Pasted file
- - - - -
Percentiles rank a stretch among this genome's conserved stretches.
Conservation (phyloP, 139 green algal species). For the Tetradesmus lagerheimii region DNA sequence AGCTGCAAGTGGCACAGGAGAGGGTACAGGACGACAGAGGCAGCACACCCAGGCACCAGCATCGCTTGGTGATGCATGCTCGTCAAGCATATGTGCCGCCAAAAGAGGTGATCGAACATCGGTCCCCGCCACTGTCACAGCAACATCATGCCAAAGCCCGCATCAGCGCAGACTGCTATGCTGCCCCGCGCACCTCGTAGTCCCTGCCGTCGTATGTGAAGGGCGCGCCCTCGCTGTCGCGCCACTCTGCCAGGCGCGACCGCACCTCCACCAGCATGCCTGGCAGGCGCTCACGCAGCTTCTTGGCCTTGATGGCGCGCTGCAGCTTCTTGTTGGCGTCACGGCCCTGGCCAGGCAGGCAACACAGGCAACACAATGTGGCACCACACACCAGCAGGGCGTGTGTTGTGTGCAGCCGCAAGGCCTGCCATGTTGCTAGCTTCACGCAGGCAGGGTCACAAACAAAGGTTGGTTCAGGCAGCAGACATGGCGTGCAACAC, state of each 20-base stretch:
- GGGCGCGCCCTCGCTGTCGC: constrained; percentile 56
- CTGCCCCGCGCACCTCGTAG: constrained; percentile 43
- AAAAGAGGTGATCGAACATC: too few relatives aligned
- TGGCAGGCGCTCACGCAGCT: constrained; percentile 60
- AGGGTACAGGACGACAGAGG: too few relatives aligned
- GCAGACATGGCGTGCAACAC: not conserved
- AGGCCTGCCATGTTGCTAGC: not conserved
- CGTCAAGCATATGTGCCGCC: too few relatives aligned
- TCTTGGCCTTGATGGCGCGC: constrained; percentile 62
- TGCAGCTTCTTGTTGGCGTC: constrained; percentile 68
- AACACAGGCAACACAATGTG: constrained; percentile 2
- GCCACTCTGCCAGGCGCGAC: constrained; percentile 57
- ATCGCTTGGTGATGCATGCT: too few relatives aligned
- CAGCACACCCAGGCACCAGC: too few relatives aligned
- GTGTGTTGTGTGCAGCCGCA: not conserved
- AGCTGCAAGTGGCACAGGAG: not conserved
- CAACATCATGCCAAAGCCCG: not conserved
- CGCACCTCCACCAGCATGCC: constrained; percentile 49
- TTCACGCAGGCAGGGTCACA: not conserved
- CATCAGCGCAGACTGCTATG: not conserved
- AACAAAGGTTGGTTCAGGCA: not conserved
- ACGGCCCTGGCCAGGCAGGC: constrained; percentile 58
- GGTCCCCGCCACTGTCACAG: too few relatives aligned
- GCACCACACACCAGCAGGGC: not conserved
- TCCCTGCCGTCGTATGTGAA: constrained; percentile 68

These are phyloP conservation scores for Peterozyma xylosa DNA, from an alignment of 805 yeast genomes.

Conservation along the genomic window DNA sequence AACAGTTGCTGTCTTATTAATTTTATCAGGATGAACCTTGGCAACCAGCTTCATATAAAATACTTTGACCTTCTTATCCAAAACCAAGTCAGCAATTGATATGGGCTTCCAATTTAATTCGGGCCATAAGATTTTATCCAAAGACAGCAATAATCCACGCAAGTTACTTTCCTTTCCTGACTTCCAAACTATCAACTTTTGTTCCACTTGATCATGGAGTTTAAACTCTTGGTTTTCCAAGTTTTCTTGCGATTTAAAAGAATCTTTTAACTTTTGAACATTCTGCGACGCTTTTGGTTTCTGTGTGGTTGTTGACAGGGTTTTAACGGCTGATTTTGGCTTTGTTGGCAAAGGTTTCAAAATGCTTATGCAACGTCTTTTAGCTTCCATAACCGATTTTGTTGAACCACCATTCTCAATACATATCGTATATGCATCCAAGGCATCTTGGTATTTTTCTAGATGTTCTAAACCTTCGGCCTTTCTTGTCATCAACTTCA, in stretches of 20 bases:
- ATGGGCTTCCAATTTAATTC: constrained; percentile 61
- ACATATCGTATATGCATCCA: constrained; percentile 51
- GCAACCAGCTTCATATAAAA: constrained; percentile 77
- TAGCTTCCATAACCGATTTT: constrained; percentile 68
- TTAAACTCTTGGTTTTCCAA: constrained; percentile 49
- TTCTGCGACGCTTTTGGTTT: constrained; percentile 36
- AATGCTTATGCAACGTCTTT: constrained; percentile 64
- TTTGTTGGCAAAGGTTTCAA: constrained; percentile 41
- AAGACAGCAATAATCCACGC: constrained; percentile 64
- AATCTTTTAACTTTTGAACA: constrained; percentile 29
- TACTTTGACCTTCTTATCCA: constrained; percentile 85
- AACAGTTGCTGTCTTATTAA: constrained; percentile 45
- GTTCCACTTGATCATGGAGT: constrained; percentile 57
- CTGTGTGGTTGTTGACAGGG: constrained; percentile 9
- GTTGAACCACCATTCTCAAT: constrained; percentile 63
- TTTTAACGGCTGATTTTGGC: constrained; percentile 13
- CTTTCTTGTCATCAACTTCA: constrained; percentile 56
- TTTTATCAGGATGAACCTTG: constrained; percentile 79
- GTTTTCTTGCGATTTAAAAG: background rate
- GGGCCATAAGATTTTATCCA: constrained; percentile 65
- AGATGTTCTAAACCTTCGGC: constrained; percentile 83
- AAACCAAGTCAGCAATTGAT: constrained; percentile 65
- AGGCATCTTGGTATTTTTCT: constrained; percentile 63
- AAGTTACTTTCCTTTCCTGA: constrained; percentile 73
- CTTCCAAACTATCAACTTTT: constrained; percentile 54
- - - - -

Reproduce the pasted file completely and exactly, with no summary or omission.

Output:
Percentiles rank a stretch among this genome's conserved stretches.
Conservation (phyloP, 139 green algal species). For the Tetradesmus lagerheimii region DNA sequence AGCTGCAAGTGGCACAGGAGAGGGTACAGGACGACAGAGGCAGCACACCCAGGCACCAGCATCGCTTGGTGATGCATGCTCGTCAAGCATATGTGCCGCCAAAAGAGGTGATCGAACATCGGTCCCCGCCACTGTCACAGCAACATCATGCCAAAGCCCGCATCAGCGCAGACTGCTATGCTGCCCCGCGCACCTCGTAGTCCCTGCCGTCGTATGTGAAGGGCGCGCCCTCGCTGTCGCGCCACTCTGCCAGGCGCGACCGCACCTCCACCAGCATGCCTGGCAGGCGCTCACGCAGCTTCTTGGCCTTGATGGCGCGCTGCAGCTTCTTGTTGGCGTCACGGCCCTGGCCAGGCAGGCAACACAGGCAACACAATGTGGCACCACACACCAGCAGGGCGTGTGTTGTGTGCAGCCGCAAGGCCTGCCATGTTGCTAGCTTCACGCAGGCAGGGTCACAAACAAAGGTTGGTTCAGGCAGCAGACATGGCGTGCAACAC, state of each 20-base stretch:
- GGGCGCGCCCTCGCTGTCGC: constrained; percentile 56
- CTGCCCCGCGCACCTCGTAG: constrained; percentile 43
- AAAAGAGGTGATCGAACATC: too few relatives aligned
- TGGCAGGCGCTCACGCAGCT: constrained; percentile 60
- AGGGTACAGGACGACAGAGG: too few relatives aligned
- GCAGACATGGCGTGCAACAC: not conserved
- AGGCCTGCCATGTTGCTAGC: not conserved
- CGTCAAGCATATGTGCCGCC: too few relatives aligned
- TCTTGGCCTTGATGGCGCGC: constrained; percentile 62
- TGCAGCTTCTTGTTGGCGTC: constrained; percentile 68
- AACACAGGCAACACAATGTG: constrained; percentile 2
- GCCACTCTGCCAGGCGCGAC: constrained; percentile 57
- ATCGCTTGGTGATGCATGCT: too few relatives aligned
- CAGCACACCCAGGCACCAGC: too few relatives aligned
- GTGTGTTGTGTGCAGCCGCA: not conserved
- AGCTGCAAGTGGCACAGGAG: not conserved
- CAACATCATGCCAAAGCCCG: not conserved
- CGCACCTCCACCAGCATGCC: constrained; percentile 49
- TTCACGCAGGCAGGGTCACA: not conserved
- CATCAGCGCAGACTGCTATG: not conserved
- AACAAAGGTTGGTTCAGGCA: not conserved
- ACGGCCCTGGCCAGGCAGGC: constrained; percentile 58
- GGTCCCCGCCACTGTCACAG: too few relatives aligned
- GCACCACACACCAGCAGGGC: not conserved
- TCCCTGCCGTCGTATGTGAA: constrained; percentile 68

These are phyloP conservation scores for Peterozyma xylosa DNA, from an alignment of 805 yeast genomes.

Conservation along the genomic window DNA sequence AACAGTTGCTGTCTTATTAATTTTATCAGGATGAACCTTGGCAACCAGCTTCATATAAAATACTTTGACCTTCTTATCCAAAACCAAGTCAGCAATTGATATGGGCTTCCAATTTAATTCGGGCCATAAGATTTTATCCAAAGACAGCAATAATCCACGCAAGTTACTTTCCTTTCCTGACTTCCAAACTATCAACTTTTGTTCCACTTGATCATGGAGTTTAAACTCTTGGTTTTCCAAGTTTTCTTGCGATTTAAAAGAATCTTTTAACTTTTGAACATTCTGCGACGCTTTTGGTTTCTGTGTGGTTGTTGACAGGGTTTTAACGGCTGATTTTGGCTTTGTTGGCAAAGGTTTCAAAATGCTTATGCAACGTCTTTTAGCTTCCATAACCGATTTTGTTGAACCACCATTCTCAATACATATCGTATATGCATCCAAGGCATCTTGGTATTTTTCTAGATGTTCTAAACCTTCGGCCTTTCTTGTCATCAACTTCA, in stretches of 20 bases:
- ATGGGCTTCCAATTTAATTC: constrained; percentile 61
- ACATATCGTATATGCATCCA: constrained; percentile 51
- GCAACCAGCTTCATATAAAA: constrained; percentile 77
- TAGCTTCCATAACCGATTTT: constrained; percentile 68
- TTAAACTCTTGGTTTTCCAA: constrained; percentile 49
- TTCTGCGACGCTTTTGGTTT: constrained; percentile 36
- AATGCTTATGCAACGTCTTT: constrained; percentile 64
- TTTGTTGGCAAAGGTTTCAA: constrained; percentile 41
- AAGACAGCAATAATCCACGC: constrained; percentile 64
- AATCTTTTAACTTTTGAACA: constrained; percentile 29
- TACTTTGACCTTCTTATCCA: constrained; percentile 85
- AACAGTTGCTGTCTTATTAA: constrained; percentile 45
- GTTCCACTTGATCATGGAGT: constrained; percentile 57
- CTGTGTGGTTGTTGACAGGG: constrained; percentile 9
- GTTGAACCACCATTCTCAAT: constrained; percentile 63
- TTTTAACGGCTGATTTTGGC: constrained; percentile 13
- CTTTCTTGTCATCAACTTCA: constrained; percentile 56
- TTTTATCAGGATGAACCTTG: constrained; percentile 79
- GTTTTCTTGCGATTTAAAAG: background rate
- GGGCCATAAGATTTTATCCA: constrained; percentile 65
- AGATGTTCTAAACCTTCGGC: constrained; percentile 83
- AAACCAAGTCAGCAATTGAT: constrained; percentile 65
- AGGCATCTTGGTATTTTTCT: constrained; percentile 63
- AAGTTACTTTCCTTTCCTGA: constrained; percentile 73
- CTTCCAAACTATCAACTTTT: constrained; percentile 54